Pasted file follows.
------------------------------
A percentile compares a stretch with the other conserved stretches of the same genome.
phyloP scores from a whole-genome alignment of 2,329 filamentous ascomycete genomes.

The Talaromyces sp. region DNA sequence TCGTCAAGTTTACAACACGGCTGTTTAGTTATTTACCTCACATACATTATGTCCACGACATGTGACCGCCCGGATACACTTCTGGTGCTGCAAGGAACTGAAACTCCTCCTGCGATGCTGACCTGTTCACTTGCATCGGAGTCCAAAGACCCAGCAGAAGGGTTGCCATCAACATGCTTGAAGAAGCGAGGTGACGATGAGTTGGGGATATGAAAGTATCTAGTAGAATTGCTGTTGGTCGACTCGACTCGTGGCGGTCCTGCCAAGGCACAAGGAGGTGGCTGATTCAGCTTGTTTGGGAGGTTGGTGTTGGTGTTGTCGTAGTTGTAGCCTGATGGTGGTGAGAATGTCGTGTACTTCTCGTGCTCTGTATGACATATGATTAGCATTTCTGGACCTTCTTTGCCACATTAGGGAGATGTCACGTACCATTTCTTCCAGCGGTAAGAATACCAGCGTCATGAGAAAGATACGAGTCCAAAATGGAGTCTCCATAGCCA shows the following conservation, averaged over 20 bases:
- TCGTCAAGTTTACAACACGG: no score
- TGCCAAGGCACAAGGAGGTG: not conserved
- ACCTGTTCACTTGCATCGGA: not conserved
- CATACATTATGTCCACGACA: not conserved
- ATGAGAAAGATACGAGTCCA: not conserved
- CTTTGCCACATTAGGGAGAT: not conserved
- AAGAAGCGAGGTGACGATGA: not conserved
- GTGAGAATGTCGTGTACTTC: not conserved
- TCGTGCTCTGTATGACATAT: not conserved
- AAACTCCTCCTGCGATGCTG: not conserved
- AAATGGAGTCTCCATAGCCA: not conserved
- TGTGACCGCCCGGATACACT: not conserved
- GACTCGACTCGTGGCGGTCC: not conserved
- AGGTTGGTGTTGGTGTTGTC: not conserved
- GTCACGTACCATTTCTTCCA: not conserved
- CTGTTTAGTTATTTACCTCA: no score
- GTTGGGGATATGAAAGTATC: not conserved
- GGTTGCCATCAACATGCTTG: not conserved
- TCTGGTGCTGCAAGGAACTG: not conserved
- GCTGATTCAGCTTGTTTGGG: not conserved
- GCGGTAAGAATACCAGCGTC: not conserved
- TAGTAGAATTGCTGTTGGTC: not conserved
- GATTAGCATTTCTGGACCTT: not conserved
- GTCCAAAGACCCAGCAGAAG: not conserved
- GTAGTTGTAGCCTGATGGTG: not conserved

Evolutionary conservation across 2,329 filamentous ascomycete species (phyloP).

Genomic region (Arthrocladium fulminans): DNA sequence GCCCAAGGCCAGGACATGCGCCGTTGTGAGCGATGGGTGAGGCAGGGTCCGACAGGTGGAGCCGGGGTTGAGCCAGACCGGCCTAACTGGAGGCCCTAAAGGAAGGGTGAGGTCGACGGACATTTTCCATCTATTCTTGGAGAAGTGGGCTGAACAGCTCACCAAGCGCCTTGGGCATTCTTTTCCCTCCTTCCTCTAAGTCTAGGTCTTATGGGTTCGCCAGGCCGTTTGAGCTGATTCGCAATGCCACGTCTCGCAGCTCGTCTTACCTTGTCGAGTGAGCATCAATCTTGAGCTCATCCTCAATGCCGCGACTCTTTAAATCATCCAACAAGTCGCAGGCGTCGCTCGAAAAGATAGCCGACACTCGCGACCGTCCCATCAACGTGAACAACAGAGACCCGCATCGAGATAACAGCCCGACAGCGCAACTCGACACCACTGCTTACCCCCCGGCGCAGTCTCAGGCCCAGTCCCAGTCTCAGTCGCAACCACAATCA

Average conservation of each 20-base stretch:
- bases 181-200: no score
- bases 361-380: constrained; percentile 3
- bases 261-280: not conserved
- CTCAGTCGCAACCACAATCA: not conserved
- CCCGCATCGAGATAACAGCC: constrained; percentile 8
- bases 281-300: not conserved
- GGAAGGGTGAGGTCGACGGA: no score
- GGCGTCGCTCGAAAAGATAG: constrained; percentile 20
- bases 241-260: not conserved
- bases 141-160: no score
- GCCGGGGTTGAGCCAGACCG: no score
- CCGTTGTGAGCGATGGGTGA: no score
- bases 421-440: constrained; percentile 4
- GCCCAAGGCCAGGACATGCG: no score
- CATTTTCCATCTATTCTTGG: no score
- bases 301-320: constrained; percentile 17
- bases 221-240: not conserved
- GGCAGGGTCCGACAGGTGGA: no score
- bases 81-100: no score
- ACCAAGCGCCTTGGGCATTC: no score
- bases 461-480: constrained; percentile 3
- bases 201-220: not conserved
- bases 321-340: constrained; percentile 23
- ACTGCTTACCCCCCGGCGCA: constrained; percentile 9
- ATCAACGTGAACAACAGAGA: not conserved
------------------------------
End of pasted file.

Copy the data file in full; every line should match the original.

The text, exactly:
A percentile compares a stretch with the other conserved stretches of the same genome.
phyloP scores from a whole-genome alignment of 2,329 filamentous ascomycete genomes.

The Talaromyces sp. region DNA sequence TCGTCAAGTTTACAACACGGCTGTTTAGTTATTTACCTCACATACATTATGTCCACGACATGTGACCGCCCGGATACACTTCTGGTGCTGCAAGGAACTGAAACTCCTCCTGCGATGCTGACCTGTTCACTTGCATCGGAGTCCAAAGACCCAGCAGAAGGGTTGCCATCAACATGCTTGAAGAAGCGAGGTGACGATGAGTTGGGGATATGAAAGTATCTAGTAGAATTGCTGTTGGTCGACTCGACTCGTGGCGGTCCTGCCAAGGCACAAGGAGGTGGCTGATTCAGCTTGTTTGGGAGGTTGGTGTTGGTGTTGTCGTAGTTGTAGCCTGATGGTGGTGAGAATGTCGTGTACTTCTCGTGCTCTGTATGACATATGATTAGCATTTCTGGACCTTCTTTGCCACATTAGGGAGATGTCACGTACCATTTCTTCCAGCGGTAAGAATACCAGCGTCATGAGAAAGATACGAGTCCAAAATGGAGTCTCCATAGCCA shows the following conservation, averaged over 20 bases:
- TCGTCAAGTTTACAACACGG: no score
- TGCCAAGGCACAAGGAGGTG: not conserved
- ACCTGTTCACTTGCATCGGA: not conserved
- CATACATTATGTCCACGACA: not conserved
- ATGAGAAAGATACGAGTCCA: not conserved
- CTTTGCCACATTAGGGAGAT: not conserved
- AAGAAGCGAGGTGACGATGA: not conserved
- GTGAGAATGTCGTGTACTTC: not conserved
- TCGTGCTCTGTATGACATAT: not conserved
- AAACTCCTCCTGCGATGCTG: not conserved
- AAATGGAGTCTCCATAGCCA: not conserved
- TGTGACCGCCCGGATACACT: not conserved
- GACTCGACTCGTGGCGGTCC: not conserved
- AGGTTGGTGTTGGTGTTGTC: not conserved
- GTCACGTACCATTTCTTCCA: not conserved
- CTGTTTAGTTATTTACCTCA: no score
- GTTGGGGATATGAAAGTATC: not conserved
- GGTTGCCATCAACATGCTTG: not conserved
- TCTGGTGCTGCAAGGAACTG: not conserved
- GCTGATTCAGCTTGTTTGGG: not conserved
- GCGGTAAGAATACCAGCGTC: not conserved
- TAGTAGAATTGCTGTTGGTC: not conserved
- GATTAGCATTTCTGGACCTT: not conserved
- GTCCAAAGACCCAGCAGAAG: not conserved
- GTAGTTGTAGCCTGATGGTG: not conserved

Evolutionary conservation across 2,329 filamentous ascomycete species (phyloP).

Genomic region (Arthrocladium fulminans): DNA sequence GCCCAAGGCCAGGACATGCGCCGTTGTGAGCGATGGGTGAGGCAGGGTCCGACAGGTGGAGCCGGGGTTGAGCCAGACCGGCCTAACTGGAGGCCCTAAAGGAAGGGTGAGGTCGACGGACATTTTCCATCTATTCTTGGAGAAGTGGGCTGAACAGCTCACCAAGCGCCTTGGGCATTCTTTTCCCTCCTTCCTCTAAGTCTAGGTCTTATGGGTTCGCCAGGCCGTTTGAGCTGATTCGCAATGCCACGTCTCGCAGCTCGTCTTACCTTGTCGAGTGAGCATCAATCTTGAGCTCATCCTCAATGCCGCGACTCTTTAAATCATCCAACAAGTCGCAGGCGTCGCTCGAAAAGATAGCCGACACTCGCGACCGTCCCATCAACGTGAACAACAGAGACCCGCATCGAGATAACAGCCCGACAGCGCAACTCGACACCACTGCTTACCCCCCGGCGCAGTCTCAGGCCCAGTCCCAGTCTCAGTCGCAACCACAATCA

Average conservation of each 20-base stretch:
- bases 181-200: no score
- bases 361-380: constrained; percentile 3
- bases 261-280: not conserved
- CTCAGTCGCAACCACAATCA: not conserved
- CCCGCATCGAGATAACAGCC: constrained; percentile 8
- bases 281-300: not conserved
- GGAAGGGTGAGGTCGACGGA: no score
- GGCGTCGCTCGAAAAGATAG: constrained; percentile 20
- bases 241-260: not conserved
- bases 141-160: no score
- GCCGGGGTTGAGCCAGACCG: no score
- CCGTTGTGAGCGATGGGTGA: no score
- bases 421-440: constrained; percentile 4
- GCCCAAGGCCAGGACATGCG: no score
- CATTTTCCATCTATTCTTGG: no score
- bases 301-320: constrained; percentile 17
- bases 221-240: not conserved
- GGCAGGGTCCGACAGGTGGA: no score
- bases 81-100: no score
- ACCAAGCGCCTTGGGCATTC: no score
- bases 461-480: constrained; percentile 3
- bases 201-220: not conserved
- bases 321-340: constrained; percentile 23
- ACTGCTTACCCCCCGGCGCA: constrained; percentile 9
- ATCAACGTGAACAACAGAGA: not conserved